WASHINGTON (AP) _ The United States has no intention of paying a $1 million bill China has submitted for the three months a Navy reconnaissance plane spent on Chinese soil, a State Department official said Friday.
The plane made an emergency landing on the Chinese island of Hainan on April 1 after colliding with a Chinese military aircraft. It was disassembled and returned to U.S. custody this week.
A State Department official, asking not to be identified, said the expenses were exaggerated.
This came a day after Rear Adm. Craig Quigley, a Pentagon spokesman, said the administration was prepared to reimburse China for reasonable costs.
The costs were related mostly to support provided by the Chinese government and local businesses while a Lockheed Martin recovery crew was on Hainan.
The disassembled plane was flown to Dobbins Air Reserve Base on Thursday.
Zhang Yuan Yuan, the spokesman at the Chinese Embassy, said he had no idea where the $1 million figure came from. He said the two sides will hold talks to decide on an appropriate compensation figure.
In response, a senior State Department official said the figure was based on a fax sent by Chinese officials to the U.S. embassy in Beijing. The fax was several pages and contained an itemized list of the charges, he said.
The downing of the plane caused acrimony between the two countries initially but both have seemed eager in recent days for a more productive relationship.
Deputy Secretary of State Richard Armitage noted Friday that China has been more accommodating lately partly because it is interested in successful trips to China by Secretary of State Colin Powell later this month and by President Bush in October.
Referring to Bush's planned visit to Shanghai to attend an Asia-Pacific summit, Armitage told reporters that the Chinese ``don't want to do anything to disrupt the atmosphere.''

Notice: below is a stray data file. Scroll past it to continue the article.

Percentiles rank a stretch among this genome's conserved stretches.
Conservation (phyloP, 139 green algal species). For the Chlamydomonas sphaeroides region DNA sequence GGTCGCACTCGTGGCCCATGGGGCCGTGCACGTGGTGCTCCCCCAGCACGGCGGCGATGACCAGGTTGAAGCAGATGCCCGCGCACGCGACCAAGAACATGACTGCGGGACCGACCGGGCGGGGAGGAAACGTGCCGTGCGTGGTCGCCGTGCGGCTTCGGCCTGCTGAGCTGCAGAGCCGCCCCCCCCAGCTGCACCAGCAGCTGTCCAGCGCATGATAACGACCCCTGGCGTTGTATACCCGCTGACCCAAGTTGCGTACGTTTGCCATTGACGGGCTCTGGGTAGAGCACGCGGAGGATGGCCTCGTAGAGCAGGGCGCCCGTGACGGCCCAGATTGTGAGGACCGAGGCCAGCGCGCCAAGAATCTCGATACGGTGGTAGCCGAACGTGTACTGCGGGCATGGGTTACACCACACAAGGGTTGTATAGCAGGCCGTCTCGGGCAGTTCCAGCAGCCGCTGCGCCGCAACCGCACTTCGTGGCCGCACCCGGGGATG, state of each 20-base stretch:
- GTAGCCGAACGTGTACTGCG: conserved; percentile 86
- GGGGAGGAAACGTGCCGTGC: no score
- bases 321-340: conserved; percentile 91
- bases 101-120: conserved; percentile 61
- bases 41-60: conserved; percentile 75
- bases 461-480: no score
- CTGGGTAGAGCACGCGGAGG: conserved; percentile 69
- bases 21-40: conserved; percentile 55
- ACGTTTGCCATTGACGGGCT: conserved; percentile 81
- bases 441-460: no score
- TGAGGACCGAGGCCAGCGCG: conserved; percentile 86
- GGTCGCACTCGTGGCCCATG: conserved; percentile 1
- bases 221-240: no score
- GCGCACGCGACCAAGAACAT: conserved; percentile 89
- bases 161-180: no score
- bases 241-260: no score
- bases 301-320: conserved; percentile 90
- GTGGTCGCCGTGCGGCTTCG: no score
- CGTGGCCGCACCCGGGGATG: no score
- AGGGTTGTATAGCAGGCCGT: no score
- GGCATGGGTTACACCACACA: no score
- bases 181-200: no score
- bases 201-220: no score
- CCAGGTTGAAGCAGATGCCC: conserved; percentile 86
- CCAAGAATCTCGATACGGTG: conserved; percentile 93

As an example of Chinese cooperation, he noted that Beijing has moved closer to the administration's position on a new system of ``smart sanctions'' for Iraq that would allow greater flows of civilian goods while tightening up military-related imports and smuggling.
Earlier, China had been aligning itself with Russia's opposition to the administration plan.
The Washington Post reported Friday that China softened its position after the United States dropped its objections to more than $80 million in frozen Chinese business deals with Iraq.
``I don't think the Chinese are swayed by $80 million,'' Armitage said, suggesting that China has higher priorities on its agenda.
In New York, China's U.N. Ambassador Wang Yingfan was asked about the newspaper's report.
``I don't think that that's a kind of trading off like that,'' he said. ``We have our principles, and we have discussed with U.S., and on the basic items we finally agreed. Certainly, I think they have tried to meet with our concern about this.''
Armitage said the State Department was mistaken when it reported Thursday that trials had begun in China for an American citizen and a U.S. permanent resident on charges they spied for Taiwan.
The American citizen is Li Shaomin, who was formally charged in May. He is a business professor at City University of Hong Kong who was taken into custody on Feb. 25 after walking across the border into China to visit a friend.
The permanent U.S. resident is Gao Zhan, an American University professor who was detained on Feb. 11.
State Department spokesman Richard Boucher attributed the mistake to a mistranslation of what a Chinese Foreign Ministry spokesman said.
He said Li's trial will begin on July 14. He had no information on when Gao will be tried.
There has been official speculation that the trials will produce early convictions followed by deportations.
Armitage said the detentions of Li and Gao along with a number of other U.S. passport holders appear to be hurting China internationally.
He said the administration is hopeful that China wants to resolve these cases ``quickly and favorably.''